A freeze in Pfizer is unlikely to affect current COVID-19 vaccine appointments but may result in eligibility delays.
A slowdown in Pfizer COVID-19 vaccine shipments is expected for the province. This is the vaccine is the only one available for people aged 12-17 years old and the RBC Convention Centre, Manitoba's largest vaccine super site, main vaccine. Johanu Botha, the Operations lead of the COVID-19 Vaccine Task Force in Manitoba, was alerted late afternoon Wednesday of the slowdown.
The slow down
Botha says the first week of July shows a 32,800 dose shipment, far fewer than the typical 83,000 to 89,000 shipments. He does not have any information for the second week of July or later. This could changes soon as later Thursday.
A quick note about mixing the mRNA #COVID19Vaccines that are available to us now. These vaccines are considered equivalent, both are safe and effective. If you’re an adult - get the first vaccine available to you when you’re eligible. (1/4)— Dr. Joss Reimer (@jossreimer) June 17, 2021
"We cannot concretely say how, or even if, this Pfizer disruption will affect our overall rollout or its targets," Botha says in a Thursday afternoon briefing.
He is asking adults not to cancel their current appointments.
"There is not enough information from the federal government that warrants (Manitobans) to cancel their appointments. There is as good a chance, there is probably a better chance, given that we know that the projections are holding until the end of July, that they still would have that Pfizer appointment available to them."
He says it is unlikely that already scheduled appointments will be affected by a Pfizer slowdown in the second week of July, and if they are, they can substitute Pfizer for Moderna, which Manitoba is experiencing an abundance of for adults.
"Everything that we are seeing from the federal government is that we will get a confirmed shipment available to us for Pfizer at some point across July."
Nothing will change for youth who already have appointments.
Botha was unable to share why the federal government is cutting expected July doses by almost two-thirds, saying it is possibly due to manufacturing. He says they may get more information this evening.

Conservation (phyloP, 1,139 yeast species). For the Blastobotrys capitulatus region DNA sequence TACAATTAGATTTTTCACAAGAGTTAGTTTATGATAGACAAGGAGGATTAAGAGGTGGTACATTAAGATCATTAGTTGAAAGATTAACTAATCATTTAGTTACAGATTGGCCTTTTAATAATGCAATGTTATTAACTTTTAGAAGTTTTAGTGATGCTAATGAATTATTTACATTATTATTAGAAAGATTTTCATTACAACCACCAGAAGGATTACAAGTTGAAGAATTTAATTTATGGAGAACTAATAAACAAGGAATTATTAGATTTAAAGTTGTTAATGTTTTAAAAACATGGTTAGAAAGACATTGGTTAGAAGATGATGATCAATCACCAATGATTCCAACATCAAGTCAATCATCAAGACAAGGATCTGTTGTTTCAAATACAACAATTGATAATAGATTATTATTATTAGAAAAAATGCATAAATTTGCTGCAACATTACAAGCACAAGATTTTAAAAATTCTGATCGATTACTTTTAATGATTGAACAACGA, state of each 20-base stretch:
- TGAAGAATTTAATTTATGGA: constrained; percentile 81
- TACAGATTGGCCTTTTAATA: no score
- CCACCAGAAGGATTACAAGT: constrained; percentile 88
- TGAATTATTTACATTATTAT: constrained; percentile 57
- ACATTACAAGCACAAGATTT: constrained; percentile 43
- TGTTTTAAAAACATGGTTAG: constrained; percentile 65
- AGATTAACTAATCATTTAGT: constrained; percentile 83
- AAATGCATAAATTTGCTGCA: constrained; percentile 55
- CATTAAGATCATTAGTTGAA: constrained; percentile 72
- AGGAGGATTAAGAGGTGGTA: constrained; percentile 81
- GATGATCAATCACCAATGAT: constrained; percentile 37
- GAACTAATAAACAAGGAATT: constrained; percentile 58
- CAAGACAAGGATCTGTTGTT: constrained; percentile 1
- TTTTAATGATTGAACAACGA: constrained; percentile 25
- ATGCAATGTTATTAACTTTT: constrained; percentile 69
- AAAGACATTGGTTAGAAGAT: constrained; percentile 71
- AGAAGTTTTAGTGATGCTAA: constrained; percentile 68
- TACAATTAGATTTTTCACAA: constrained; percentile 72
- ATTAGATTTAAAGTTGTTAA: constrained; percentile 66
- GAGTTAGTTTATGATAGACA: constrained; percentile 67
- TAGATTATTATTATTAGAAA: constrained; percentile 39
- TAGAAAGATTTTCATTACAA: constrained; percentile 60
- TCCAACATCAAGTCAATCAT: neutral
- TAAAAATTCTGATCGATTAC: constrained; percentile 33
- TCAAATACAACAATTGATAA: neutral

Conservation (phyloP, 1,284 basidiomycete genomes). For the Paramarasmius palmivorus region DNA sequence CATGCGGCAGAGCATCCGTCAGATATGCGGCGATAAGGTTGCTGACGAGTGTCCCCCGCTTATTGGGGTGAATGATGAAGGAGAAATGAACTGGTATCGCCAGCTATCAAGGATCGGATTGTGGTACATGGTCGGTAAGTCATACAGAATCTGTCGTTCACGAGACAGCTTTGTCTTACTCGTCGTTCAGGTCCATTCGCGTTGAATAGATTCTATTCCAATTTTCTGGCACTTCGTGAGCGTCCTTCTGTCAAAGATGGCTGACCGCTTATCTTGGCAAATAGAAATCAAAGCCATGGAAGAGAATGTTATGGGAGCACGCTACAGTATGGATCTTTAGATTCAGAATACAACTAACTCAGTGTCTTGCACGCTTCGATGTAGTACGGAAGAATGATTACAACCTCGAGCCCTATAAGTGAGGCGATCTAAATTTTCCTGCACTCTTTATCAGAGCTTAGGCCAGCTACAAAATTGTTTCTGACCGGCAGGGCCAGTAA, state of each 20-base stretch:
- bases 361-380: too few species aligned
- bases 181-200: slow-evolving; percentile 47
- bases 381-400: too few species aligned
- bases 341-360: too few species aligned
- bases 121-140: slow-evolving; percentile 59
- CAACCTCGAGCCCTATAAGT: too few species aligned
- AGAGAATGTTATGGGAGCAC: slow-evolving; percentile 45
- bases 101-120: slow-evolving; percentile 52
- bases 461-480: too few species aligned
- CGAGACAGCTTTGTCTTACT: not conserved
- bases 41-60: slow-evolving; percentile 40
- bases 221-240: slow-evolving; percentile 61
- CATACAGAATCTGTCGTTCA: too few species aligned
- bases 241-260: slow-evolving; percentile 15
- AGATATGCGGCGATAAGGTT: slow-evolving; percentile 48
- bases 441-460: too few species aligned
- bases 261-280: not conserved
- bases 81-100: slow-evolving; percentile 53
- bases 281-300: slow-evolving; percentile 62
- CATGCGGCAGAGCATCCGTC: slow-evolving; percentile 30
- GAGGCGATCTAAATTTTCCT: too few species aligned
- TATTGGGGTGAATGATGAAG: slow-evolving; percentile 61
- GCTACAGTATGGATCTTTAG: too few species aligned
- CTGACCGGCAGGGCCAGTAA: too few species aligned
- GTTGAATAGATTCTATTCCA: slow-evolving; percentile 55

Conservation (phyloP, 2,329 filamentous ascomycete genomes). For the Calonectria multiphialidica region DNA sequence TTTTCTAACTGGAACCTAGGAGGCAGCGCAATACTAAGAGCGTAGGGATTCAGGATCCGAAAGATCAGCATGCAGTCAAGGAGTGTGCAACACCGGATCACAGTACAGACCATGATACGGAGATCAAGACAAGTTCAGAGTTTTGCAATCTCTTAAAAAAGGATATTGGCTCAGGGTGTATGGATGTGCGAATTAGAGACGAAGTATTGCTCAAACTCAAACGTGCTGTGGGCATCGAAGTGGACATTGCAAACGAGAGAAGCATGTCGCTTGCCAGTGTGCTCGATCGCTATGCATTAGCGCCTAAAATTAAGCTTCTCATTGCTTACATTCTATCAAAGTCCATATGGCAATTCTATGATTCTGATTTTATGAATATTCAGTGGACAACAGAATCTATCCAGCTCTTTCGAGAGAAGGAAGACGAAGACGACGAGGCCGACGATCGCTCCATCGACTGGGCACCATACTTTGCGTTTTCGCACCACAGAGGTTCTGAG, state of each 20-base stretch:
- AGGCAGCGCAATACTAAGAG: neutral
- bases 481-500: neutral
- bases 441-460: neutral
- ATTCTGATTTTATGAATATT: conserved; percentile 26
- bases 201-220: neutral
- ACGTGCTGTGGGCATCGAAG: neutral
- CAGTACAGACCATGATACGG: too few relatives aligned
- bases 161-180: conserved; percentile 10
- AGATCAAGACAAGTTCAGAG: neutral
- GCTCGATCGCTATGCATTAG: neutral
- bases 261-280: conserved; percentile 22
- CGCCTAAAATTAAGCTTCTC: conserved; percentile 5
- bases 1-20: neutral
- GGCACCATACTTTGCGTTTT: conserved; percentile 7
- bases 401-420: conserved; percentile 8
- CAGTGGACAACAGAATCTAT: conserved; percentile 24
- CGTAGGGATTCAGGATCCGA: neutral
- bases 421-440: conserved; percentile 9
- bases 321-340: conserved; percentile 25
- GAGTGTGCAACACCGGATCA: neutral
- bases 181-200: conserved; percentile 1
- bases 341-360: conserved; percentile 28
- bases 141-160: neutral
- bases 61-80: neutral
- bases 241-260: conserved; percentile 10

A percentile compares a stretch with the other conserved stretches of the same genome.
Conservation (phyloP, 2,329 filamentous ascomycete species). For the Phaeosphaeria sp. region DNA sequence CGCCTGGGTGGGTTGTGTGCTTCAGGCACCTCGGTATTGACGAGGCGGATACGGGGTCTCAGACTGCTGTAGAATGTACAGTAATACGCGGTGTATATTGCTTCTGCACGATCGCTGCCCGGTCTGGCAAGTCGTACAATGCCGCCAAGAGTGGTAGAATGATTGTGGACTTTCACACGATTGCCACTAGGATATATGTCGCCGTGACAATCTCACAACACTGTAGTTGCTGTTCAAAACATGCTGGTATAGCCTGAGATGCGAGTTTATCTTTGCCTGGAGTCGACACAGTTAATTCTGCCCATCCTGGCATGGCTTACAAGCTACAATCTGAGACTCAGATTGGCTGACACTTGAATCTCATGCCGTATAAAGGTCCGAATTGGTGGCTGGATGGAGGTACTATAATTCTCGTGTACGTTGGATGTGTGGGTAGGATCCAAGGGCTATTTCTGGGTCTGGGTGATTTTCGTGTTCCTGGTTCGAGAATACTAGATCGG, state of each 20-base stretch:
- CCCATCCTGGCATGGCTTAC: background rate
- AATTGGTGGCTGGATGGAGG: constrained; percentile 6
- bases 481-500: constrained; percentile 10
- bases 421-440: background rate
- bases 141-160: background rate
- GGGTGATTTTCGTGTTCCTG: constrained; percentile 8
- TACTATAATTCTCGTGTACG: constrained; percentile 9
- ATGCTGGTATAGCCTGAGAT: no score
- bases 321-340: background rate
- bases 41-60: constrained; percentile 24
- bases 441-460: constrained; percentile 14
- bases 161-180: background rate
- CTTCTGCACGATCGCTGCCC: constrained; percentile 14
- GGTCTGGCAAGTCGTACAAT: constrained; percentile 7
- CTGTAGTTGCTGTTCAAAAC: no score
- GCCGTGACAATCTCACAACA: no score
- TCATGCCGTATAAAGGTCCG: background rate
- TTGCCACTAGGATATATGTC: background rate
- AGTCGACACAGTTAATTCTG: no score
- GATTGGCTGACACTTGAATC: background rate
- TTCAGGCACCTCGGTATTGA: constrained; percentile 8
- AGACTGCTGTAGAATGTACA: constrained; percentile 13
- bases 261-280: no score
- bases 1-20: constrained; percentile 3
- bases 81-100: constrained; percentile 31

Second dose eligibility, teenagers may be affected
Second-dose eligibility may be affected, specifically for Manitobans aged 12-17. Eligibility will be expanded tomorrow as adults who are eligible for the Moderna vaccine.
"Until we do get that information from the federal government, youth will not be able to book their second-dose appointment," Botha says. "There is no reason to create brand-new appointments in the system when we also don't have anything to confirm that we won't have anything more than we initially thought."
Current eligibility is for first doses from May 18 or sooner. Eligibility for youth aged 12-17 opened on May 14.
Moderna's "good timing"
This week 63,180 doses of Pfizer and 105,280 of Moderna are set to be delivered in Manitoba. Botha says the increase in Moderna is good timing.
This week's walk-ins at the Leila supersite in Winnipeg saw large crowds and needed to turn people away after running out of Moderna vaccines. On Thursday, the site ran out of vaccines before it officially opened due to people showing up in the hundreds of hours before the 9 a.m. opening. More walk-in appointments will be available next week at this and other sites.
As of Wednesday, 1,178,960 doses of vaccine have been delivered to Manitoba including 854,100 doses of Pfizer and 233,100 doses of the Moderna. Over 1,077,421 doses of vaccine have been administered.